Although their views on me changed, I think their lack of confidence in me made a lasting impression, where I grew to lack confidence in myself.
So, I would often keep to myself and read books that helped me escape, like the Harry Potter series and other fiction adventure novels. In high school, I started to bloom out of my shell a little more when I discovered engineering design, robotics and leadership/mentorship.
I knew I just wanted to think creatively about technology — and build innovative things to share with others.
But I knew, going to a public school in a low-income community, we didn’t have as many resources as other schools. During high school robotics competitions, I remember seeing all of the new and expensive materials other schools would use to build their robots, and we would be using recycled plastic and metals.
But my high school robotics team would still be competitive with these high schools and surprisingly perform well every year, even with our limited resources. Our remarkable, innovative recycling efforts were even praised in our local newspaper.
That experience motivated me to want to become a socially responsible engineer. I knew how it felt not to have access to resources, so I wanted to go to college to solve problems for the common good. To provide resources for communities through engineering and technology.
But also, by achieving a higher education, I felt like I could help end my family’s financial struggles.
Getting into UC Berkeley occurred by happenstance. I would call it fate.
I had never researched, visited or heard much about Berkeley. Being such a family-oriented person, I wanted to stay close to home in Southern California. So, I applied to nearly all the universities and colleges near Los Angeles.
The day I was going to turn in my college applications, I randomly ran into my high school science teacher, Mrs. Bird, during my school break as I was working on my college apps at the local Boys & Girls Club. She mentioned Berkeley during our conversation as a great school to apply to, and later that night, I decided to last-minute check the box to turn an application in to Berkeley.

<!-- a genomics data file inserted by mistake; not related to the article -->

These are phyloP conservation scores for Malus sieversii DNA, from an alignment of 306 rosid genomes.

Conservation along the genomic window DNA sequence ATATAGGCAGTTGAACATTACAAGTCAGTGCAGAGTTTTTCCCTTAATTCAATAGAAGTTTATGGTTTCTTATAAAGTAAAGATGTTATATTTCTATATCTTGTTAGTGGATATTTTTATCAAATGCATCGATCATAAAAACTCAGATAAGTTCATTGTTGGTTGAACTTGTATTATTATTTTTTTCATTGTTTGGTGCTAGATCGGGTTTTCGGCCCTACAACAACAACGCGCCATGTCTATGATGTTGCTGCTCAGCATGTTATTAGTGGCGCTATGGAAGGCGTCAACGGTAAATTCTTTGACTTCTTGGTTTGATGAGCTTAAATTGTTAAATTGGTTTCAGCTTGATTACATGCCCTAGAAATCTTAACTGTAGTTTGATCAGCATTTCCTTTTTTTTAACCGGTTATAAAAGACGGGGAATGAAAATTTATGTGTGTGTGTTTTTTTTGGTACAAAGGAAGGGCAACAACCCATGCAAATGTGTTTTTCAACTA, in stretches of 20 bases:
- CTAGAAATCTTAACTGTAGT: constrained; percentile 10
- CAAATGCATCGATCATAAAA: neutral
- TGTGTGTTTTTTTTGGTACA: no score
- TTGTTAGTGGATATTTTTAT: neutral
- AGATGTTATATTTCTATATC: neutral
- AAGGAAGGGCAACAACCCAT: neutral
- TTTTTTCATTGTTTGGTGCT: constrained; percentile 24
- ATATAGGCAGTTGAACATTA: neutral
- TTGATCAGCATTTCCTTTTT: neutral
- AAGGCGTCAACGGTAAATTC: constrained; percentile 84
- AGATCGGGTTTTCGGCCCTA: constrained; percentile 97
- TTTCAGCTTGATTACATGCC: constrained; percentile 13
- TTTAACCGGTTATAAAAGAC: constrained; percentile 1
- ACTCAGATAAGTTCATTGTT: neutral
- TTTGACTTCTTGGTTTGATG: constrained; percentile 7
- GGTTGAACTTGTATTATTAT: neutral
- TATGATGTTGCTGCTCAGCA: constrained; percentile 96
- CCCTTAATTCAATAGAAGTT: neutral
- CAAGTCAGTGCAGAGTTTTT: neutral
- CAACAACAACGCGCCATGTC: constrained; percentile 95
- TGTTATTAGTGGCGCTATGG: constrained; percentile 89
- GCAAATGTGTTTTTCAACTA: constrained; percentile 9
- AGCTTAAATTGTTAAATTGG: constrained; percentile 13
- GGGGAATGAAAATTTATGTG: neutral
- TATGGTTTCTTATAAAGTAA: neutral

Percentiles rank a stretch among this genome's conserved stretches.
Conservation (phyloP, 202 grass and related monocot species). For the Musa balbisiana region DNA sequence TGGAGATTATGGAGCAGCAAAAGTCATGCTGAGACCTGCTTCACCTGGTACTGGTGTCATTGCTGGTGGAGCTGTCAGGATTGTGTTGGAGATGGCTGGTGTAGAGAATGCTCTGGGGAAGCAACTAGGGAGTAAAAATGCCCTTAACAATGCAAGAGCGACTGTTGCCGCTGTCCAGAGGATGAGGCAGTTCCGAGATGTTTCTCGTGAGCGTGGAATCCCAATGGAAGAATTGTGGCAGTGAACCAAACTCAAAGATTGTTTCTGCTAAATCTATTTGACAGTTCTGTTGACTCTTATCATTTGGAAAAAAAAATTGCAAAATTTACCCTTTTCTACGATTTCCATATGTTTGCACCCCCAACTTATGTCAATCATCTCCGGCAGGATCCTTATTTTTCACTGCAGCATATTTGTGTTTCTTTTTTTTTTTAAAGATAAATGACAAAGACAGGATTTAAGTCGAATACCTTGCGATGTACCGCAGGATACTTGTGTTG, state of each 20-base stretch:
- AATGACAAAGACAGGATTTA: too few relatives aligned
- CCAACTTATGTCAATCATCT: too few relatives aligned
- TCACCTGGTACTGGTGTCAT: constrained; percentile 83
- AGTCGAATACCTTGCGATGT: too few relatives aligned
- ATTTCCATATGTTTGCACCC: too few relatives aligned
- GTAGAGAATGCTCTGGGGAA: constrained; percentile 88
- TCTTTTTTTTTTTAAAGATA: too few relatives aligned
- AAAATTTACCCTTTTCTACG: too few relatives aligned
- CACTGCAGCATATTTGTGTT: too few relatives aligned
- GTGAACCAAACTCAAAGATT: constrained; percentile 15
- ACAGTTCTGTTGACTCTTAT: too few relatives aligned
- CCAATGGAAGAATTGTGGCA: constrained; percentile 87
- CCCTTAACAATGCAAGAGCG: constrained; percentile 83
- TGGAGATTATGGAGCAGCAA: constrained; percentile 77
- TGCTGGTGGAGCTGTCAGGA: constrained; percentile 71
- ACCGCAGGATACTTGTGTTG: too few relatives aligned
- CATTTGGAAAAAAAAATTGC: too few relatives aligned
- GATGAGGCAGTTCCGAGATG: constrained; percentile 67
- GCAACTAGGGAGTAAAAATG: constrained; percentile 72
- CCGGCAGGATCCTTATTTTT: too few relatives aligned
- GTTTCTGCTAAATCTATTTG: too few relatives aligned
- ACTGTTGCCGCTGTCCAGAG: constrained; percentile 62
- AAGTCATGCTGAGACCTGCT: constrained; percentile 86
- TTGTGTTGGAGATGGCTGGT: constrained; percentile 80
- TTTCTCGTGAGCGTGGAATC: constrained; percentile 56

I was contacted a few months later to schedule an interview for consideration of a Berkeley scholarship. Weeks after my interview, Berkeley released their admission decisions, and I received the Regents’ and Chancellor’s Scholarship Award: I was surprised and grateful.
I still didn’t want to go too far from home. But my parents really wanted me to go to the best school that I could, especially after explaining all the things that I learned from my college counselor, Mrs. Engel.
And that was Berkeley.
So, in the summer of 2015, I moved into an on-campus dorm to attend Berkeley’s Summer Bridge program and the Pre-Engineering Program (PREP), which helped me to make lifelong friends from similar backgrounds and take classes before the fall semester.
The program was helpful, but on campus I still felt nervous and sometimes alone as the fall semester began. It felt like I didn’t belong with other students that had much more experience and resources than I did. It didn’t help, either, when I was one of the few Latinos in my engineering classes.
I also had dealt with being racially profiled and/or prejudiced multiple times on campus.
On top of all of that, I was experiencing a lot of stress coping with disease in my family. I felt like I was thrown into uncharted waters and forced to learn how to swim.
Those first two or so years at Berkeley was like a rollercoaster of emotions for me. I was at times anxious, stressed and overwhelmed. It felt like a degree was a far-fetched accomplishment.
It was harder than anything I had ever experienced socially, academically and emotionally.
But something that always grounded me was my family and that foundation of love and persistence they gave me as a child. I had all of the traits to succeed, I just needed to allow myself to grow — to be myself, despite the hardships.